Figure 3. Causal maps (restricted estimation)

sample period: 1981–2007

sample period: 1991–2007

Notes: (1) wPu and wPr are public sector and private sector compensation per employee respectively, P denotes the price level and A labour productivity. Institutional features are included as described in footnote 3. (2) The level of significance used in causal maps is 10 %.

The role of institutional features

Some interesting conclusions emerge also from the analysis of institutional control variables:

(i) the size of the government decreases the probability of public sector wage leadership, especially in the case of Spain, and to a lesser extent in Germany and Italy;

(ii) public ownership of strategic sectors firms negatively affects worker productivity;

(iii) employment protection legislation damages labour productivity in the case of Spain, while it seems to have a positive effect in Germany in the 1990s;

(iv) union density increases the probability of public wage leadership in Germany and Spain in the whole sample, that disappears when the 80s are excluded from the sample;

(v) the variable measuring globalisation exerts a positive effect on productivity developments.


1 Institutional features are included by considering the following set of variables: (i) the size of the public sector (as employer); (ii) an indicator which measures public sector ownership; (iii) a globalization index; (iv) employment protection legislation; (v) union density; (vi) union coverage; and (vii) wage bargaining coordination and centralization (for most of the indicators see Nickell 2006).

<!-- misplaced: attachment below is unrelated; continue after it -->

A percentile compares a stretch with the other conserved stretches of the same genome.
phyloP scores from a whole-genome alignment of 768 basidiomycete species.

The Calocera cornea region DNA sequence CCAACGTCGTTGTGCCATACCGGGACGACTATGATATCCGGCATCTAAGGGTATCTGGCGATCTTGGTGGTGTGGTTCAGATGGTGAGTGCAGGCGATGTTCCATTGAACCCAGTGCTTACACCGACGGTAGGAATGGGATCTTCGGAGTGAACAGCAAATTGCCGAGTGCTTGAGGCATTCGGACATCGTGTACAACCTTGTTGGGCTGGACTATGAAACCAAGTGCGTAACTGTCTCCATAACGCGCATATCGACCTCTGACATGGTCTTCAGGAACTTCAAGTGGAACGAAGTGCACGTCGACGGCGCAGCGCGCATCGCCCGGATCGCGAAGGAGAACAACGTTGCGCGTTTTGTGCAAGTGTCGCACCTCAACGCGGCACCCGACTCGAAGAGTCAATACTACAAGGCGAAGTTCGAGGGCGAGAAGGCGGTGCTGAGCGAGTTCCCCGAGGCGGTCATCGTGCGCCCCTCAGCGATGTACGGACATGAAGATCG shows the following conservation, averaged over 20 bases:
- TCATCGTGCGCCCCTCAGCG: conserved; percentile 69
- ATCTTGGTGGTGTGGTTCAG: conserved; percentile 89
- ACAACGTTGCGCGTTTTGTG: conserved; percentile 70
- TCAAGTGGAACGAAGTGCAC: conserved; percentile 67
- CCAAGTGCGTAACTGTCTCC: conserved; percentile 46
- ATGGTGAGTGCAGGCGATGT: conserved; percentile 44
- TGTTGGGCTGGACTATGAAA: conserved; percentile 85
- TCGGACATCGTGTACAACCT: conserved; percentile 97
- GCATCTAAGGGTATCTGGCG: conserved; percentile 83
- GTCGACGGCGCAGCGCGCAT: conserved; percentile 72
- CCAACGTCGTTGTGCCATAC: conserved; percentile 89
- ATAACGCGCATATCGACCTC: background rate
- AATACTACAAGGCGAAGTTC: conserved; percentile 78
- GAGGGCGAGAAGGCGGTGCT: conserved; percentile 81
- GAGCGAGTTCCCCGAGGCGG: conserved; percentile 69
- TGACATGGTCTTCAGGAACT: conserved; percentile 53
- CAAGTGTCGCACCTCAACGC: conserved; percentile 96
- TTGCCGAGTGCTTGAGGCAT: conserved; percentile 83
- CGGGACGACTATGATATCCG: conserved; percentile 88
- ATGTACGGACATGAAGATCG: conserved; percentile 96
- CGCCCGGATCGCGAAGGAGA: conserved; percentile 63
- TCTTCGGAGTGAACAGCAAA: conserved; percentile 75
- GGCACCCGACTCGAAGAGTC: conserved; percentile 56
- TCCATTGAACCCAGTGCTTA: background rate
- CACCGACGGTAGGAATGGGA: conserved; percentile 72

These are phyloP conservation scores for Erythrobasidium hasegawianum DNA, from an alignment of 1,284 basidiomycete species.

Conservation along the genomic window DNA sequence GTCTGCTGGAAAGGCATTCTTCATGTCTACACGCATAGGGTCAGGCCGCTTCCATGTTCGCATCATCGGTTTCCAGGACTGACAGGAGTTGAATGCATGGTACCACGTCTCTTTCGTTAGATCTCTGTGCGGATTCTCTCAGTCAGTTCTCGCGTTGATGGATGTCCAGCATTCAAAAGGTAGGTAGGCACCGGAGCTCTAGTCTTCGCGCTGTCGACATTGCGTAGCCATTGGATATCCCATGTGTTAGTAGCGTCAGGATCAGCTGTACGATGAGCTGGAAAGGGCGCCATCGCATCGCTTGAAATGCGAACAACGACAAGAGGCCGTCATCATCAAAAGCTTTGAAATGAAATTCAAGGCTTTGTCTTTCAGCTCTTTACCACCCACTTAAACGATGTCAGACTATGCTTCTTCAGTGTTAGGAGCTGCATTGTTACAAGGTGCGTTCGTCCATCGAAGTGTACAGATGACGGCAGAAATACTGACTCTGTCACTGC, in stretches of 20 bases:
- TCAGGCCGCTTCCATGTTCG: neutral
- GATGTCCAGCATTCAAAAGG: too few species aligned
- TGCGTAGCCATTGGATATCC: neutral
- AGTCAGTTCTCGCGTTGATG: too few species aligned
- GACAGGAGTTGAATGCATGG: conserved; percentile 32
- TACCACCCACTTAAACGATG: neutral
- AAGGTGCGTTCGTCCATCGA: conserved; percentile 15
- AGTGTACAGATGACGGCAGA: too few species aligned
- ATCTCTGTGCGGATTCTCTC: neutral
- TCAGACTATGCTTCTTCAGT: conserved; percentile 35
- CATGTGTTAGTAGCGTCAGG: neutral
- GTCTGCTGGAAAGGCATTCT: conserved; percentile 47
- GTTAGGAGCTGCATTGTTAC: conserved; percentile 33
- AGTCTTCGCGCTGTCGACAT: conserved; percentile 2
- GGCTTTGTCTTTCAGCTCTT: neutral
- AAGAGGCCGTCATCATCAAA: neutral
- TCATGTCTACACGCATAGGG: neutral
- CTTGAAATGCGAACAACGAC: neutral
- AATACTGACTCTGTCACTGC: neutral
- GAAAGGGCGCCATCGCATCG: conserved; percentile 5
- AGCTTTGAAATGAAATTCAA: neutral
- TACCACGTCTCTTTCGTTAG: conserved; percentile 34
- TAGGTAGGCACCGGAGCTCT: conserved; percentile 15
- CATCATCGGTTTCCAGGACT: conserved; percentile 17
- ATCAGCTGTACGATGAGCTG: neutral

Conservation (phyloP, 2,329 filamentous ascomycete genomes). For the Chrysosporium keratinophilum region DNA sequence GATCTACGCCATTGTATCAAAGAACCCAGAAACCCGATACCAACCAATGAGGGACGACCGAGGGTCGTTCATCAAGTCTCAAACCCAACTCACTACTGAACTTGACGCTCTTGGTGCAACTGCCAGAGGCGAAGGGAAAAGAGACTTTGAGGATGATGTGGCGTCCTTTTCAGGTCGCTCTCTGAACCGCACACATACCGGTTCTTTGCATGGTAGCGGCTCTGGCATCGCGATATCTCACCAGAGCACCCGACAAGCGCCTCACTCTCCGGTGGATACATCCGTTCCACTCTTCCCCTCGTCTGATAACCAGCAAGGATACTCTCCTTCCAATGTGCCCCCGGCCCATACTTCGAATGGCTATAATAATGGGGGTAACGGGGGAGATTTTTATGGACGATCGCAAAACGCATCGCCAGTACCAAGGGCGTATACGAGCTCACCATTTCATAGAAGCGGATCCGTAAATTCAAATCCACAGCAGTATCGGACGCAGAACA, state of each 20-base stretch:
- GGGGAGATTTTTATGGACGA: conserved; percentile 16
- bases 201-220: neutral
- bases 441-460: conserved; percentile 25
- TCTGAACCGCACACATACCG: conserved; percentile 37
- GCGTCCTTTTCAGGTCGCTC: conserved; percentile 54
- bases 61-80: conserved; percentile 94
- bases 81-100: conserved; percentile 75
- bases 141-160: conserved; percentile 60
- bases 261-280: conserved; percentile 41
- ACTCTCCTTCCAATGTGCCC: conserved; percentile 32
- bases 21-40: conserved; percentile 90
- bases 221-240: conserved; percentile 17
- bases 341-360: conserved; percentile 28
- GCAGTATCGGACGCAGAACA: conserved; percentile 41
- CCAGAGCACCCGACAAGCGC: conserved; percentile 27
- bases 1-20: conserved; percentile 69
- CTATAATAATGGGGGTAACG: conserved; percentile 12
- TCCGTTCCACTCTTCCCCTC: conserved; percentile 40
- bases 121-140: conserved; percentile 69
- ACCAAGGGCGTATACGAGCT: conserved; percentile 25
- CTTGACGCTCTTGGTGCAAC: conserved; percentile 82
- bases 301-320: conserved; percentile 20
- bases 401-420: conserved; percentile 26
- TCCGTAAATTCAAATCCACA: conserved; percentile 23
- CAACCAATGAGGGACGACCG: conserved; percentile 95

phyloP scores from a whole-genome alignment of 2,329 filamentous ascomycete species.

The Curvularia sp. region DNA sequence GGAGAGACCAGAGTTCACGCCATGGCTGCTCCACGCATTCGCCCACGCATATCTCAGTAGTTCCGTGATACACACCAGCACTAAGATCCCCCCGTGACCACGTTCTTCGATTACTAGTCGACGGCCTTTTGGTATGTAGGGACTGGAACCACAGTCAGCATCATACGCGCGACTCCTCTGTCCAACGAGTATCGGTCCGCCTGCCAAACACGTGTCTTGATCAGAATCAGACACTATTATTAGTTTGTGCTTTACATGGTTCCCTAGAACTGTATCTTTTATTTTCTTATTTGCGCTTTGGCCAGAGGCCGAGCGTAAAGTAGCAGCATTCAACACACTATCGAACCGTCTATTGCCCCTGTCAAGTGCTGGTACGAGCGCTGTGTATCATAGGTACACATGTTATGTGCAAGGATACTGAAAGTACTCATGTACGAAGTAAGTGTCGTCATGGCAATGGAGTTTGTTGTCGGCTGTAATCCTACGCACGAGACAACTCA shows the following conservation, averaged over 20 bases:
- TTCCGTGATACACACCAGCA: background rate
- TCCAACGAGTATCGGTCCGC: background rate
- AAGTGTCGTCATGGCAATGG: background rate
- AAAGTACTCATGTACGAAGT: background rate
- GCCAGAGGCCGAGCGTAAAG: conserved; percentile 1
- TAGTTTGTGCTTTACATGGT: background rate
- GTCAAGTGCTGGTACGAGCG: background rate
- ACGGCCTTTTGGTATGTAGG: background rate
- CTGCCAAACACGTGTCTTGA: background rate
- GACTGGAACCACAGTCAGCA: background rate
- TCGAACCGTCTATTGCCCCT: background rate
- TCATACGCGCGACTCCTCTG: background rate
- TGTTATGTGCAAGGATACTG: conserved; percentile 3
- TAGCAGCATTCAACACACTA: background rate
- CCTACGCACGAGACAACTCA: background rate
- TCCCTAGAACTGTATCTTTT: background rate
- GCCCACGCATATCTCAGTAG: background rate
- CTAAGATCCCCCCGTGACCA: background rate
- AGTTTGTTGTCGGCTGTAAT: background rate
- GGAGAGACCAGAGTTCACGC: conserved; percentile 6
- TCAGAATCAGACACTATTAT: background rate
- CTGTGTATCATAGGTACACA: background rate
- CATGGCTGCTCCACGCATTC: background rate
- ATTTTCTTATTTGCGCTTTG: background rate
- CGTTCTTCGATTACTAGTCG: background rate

Ardagna, Silvia (2007), “Fiscal policy in unionized labour markets”, Journal of Economic Dynamics and Control, 31:1498-1534.

Eichler, Michael (2007), “Granger causality and path diagrams for multivariate time series”, Journal of Econometrics, 137:334-353.

Lamo, Ana, Javier J Pérez and Ludger Schuknecht (2008), “Public and private sector wages: co-movement and causality”, European Central Bank Working Paper Series, No. 963, November.

Lindquist Mathew J and Roger Vilhelmsson (2006), “Is the Swedish central government a wage leader?”, Applied Economics, 38:1617-1625.

Maffezoli, Marco (2001), “Non-Walrasian Labour Markets and Real Business Cycles”, Review of Economic Dynamics, 4: 860-892.

Nickell, William (2006), “The CEP-OECD Institutions Data Set (1960-2004)”, CEP Discussion Papers, dp0759. Centre for Economic Performance, London School of Economics.

Pérez, Javier J, Antonio Sánchez (2010), “Is there a signalling role for public wages? Evidence for euro area based on macro data”, European Central Bank Working Paper Series, No.a 1148, January.



Topics:  Labour markets

Tags:  Public sector wages, wage stickiness, signalling

Ph.D Assistant Professor at U. Pablo de Olavide

Head of the Fiscal Policies Unit of the Research Department of the Bank of Spain